We’ve all experienced hearing a song that immediately transports us back in time to a past memory. And it’s safe to say that most of us agree that music can change our mood to some degree in record time. It’s been long since proven that music can be useful in lowering depression, halting anxiety and increasing mood…but what about music’s ability to affect our productivity?
The idea that comes to mind about music and productivity, is that given a quick tempo, one might find themselves energized, thereby speeding up their entire work process. Ergo, more productive. However when studied in depth, it appears that there’s more to it;
Music pumped through a factory made work less boring to the workers, which in turn kept workers on the line more alert, and therefore more precise in their labor, allowing for fewer errors.
Music used in operating rooms helped surgeons to perform better, keeping them engaged specifically for monotonous tasks.
In noisy work places, headphones with music increased productivity as it was less distracting than the background noise.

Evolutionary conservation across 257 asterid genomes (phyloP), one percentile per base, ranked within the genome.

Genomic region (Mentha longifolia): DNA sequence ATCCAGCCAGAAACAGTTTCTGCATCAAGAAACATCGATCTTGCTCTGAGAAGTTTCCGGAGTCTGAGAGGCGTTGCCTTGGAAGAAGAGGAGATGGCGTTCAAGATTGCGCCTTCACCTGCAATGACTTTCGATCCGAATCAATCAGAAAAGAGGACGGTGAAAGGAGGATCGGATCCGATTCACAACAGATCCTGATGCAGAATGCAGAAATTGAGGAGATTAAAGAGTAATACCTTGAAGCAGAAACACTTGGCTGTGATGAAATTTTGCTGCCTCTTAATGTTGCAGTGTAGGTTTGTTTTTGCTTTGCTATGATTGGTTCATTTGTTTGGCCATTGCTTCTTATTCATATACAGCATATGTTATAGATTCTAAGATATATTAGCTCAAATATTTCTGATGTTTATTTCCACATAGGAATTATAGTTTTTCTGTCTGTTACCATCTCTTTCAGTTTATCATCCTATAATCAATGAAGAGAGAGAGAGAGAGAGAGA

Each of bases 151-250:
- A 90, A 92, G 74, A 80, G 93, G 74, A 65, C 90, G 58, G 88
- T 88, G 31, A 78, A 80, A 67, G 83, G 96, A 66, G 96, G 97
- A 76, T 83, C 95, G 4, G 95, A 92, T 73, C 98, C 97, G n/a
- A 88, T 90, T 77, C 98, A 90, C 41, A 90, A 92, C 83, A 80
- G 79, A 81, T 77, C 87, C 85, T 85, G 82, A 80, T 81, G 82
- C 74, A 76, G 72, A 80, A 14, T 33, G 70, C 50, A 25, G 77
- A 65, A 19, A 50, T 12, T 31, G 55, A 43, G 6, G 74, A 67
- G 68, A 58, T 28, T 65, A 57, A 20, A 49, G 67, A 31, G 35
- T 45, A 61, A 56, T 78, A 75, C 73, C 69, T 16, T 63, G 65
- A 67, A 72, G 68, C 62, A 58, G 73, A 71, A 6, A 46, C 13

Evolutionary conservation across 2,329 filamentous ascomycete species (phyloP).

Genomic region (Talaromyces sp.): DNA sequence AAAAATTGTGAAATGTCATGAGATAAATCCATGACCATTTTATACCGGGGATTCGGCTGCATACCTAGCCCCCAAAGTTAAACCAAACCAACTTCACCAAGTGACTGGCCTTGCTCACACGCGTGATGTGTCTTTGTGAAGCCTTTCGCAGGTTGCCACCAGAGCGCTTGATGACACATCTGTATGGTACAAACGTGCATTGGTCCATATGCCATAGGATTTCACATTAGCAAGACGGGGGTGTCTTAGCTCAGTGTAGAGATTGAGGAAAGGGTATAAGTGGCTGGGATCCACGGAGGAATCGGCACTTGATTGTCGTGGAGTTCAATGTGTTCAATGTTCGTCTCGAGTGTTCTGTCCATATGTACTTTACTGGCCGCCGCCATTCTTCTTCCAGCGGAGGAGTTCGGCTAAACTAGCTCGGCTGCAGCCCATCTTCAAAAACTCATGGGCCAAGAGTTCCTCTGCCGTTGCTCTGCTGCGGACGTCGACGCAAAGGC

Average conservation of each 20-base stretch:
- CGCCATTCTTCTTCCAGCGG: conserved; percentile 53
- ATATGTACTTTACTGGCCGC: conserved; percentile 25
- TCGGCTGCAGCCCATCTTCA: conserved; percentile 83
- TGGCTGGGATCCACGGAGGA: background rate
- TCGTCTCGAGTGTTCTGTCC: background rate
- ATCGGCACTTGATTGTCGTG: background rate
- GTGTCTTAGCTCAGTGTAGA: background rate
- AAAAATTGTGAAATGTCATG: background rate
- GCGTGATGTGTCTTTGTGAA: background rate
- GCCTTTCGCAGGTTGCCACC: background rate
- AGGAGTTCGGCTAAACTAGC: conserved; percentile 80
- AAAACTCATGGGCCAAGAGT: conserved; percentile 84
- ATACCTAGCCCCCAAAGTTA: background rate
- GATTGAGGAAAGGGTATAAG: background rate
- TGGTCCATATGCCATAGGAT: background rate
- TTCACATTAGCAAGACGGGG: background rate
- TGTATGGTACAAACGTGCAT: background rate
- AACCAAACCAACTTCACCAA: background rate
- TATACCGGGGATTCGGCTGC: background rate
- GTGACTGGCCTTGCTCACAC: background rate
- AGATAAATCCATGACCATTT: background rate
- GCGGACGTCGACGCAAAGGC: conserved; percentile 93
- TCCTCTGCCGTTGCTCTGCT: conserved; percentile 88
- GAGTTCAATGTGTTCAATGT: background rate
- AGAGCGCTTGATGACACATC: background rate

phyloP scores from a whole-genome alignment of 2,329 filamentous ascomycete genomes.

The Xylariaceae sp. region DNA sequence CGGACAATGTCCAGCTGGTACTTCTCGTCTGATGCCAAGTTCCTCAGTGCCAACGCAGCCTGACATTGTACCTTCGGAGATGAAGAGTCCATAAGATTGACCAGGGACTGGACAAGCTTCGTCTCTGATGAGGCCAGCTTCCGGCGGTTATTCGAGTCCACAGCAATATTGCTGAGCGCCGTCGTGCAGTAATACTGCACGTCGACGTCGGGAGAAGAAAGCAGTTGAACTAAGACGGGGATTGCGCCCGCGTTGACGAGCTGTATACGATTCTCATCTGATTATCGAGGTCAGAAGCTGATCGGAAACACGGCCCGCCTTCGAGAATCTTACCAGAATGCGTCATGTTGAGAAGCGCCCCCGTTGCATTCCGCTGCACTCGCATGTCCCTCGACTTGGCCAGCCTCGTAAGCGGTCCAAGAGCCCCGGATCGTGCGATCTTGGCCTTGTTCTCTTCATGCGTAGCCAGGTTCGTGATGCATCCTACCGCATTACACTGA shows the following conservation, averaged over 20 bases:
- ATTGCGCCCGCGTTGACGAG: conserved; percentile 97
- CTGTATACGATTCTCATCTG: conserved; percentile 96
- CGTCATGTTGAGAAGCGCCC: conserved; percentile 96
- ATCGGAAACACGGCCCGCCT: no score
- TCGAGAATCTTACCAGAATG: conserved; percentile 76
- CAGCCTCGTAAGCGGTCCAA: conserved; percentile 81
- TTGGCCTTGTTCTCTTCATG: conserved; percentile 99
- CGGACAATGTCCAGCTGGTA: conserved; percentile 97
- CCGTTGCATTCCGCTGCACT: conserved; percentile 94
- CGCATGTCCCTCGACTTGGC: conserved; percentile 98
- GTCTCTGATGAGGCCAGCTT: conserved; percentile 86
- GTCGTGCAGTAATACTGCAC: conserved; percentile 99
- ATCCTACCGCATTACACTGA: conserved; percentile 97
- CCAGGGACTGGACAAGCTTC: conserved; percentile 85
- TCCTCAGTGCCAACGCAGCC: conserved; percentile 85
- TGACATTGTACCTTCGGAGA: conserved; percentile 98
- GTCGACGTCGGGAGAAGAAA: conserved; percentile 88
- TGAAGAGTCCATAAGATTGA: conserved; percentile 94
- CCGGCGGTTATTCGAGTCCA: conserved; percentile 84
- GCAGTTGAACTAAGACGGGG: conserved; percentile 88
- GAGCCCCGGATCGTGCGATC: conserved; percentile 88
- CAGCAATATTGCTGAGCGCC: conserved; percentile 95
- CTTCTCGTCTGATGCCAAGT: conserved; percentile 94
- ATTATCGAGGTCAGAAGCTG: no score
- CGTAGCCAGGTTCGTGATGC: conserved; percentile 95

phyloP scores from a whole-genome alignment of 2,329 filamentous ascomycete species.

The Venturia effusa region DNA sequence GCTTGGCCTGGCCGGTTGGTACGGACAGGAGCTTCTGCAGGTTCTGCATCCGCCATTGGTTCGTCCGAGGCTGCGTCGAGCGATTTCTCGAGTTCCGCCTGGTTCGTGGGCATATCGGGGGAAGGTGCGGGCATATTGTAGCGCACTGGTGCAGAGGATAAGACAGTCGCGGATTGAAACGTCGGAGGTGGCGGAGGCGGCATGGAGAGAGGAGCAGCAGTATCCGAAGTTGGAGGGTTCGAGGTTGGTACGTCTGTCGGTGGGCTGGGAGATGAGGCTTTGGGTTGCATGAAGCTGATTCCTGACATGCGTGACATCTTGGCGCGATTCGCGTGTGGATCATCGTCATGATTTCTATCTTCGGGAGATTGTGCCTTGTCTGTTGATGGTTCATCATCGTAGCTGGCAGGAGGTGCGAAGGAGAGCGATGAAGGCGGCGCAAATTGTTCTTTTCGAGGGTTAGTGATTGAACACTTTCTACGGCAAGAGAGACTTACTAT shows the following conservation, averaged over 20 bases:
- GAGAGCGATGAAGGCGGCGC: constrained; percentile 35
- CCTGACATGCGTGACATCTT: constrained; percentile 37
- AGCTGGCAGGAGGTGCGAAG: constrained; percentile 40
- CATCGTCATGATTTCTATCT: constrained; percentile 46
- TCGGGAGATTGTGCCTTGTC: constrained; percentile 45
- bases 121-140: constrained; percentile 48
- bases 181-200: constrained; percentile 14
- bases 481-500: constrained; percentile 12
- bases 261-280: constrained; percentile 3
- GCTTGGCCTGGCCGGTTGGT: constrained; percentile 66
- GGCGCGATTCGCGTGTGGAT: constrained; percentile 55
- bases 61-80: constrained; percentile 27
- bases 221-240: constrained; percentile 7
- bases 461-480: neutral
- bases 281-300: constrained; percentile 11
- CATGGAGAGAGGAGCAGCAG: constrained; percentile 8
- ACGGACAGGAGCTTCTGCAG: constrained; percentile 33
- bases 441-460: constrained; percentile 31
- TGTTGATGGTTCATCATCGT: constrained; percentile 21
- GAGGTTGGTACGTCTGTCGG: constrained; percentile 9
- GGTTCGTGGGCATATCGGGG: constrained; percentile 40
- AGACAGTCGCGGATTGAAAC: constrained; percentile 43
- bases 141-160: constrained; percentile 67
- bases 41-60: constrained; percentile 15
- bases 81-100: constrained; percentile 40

Things to note:
It appears that music with lyrics have the opposite effect, functioning as a distraction and can hinder concentration as it pulls thoughts away from the task at hand.
Familiar music is the best choice to not distract thoughts, as there is no need to wonder what is coming next.
When productivity is needed with simple and repetitive tasks, music yields the best results.
Music, as long as it is enjoyed, increases good mood, regardless of whether the song is fast or slow paced. However less intense music was beneficial for longer periods.
Ambient music was found to increase creativity, and natural sounds (like water and birds) were found to increase concentration.
Thorough studies with adequate controls groups are inconclusive to prove that music can improve productivity. However, if you think that you personally may benefit from music in your world in any way, isn’t it worth finding out?
Hmm. Food for thought!
…Stay Healthy Friends! :0)
Tricia Nickl Holistic Nutrition & Iridology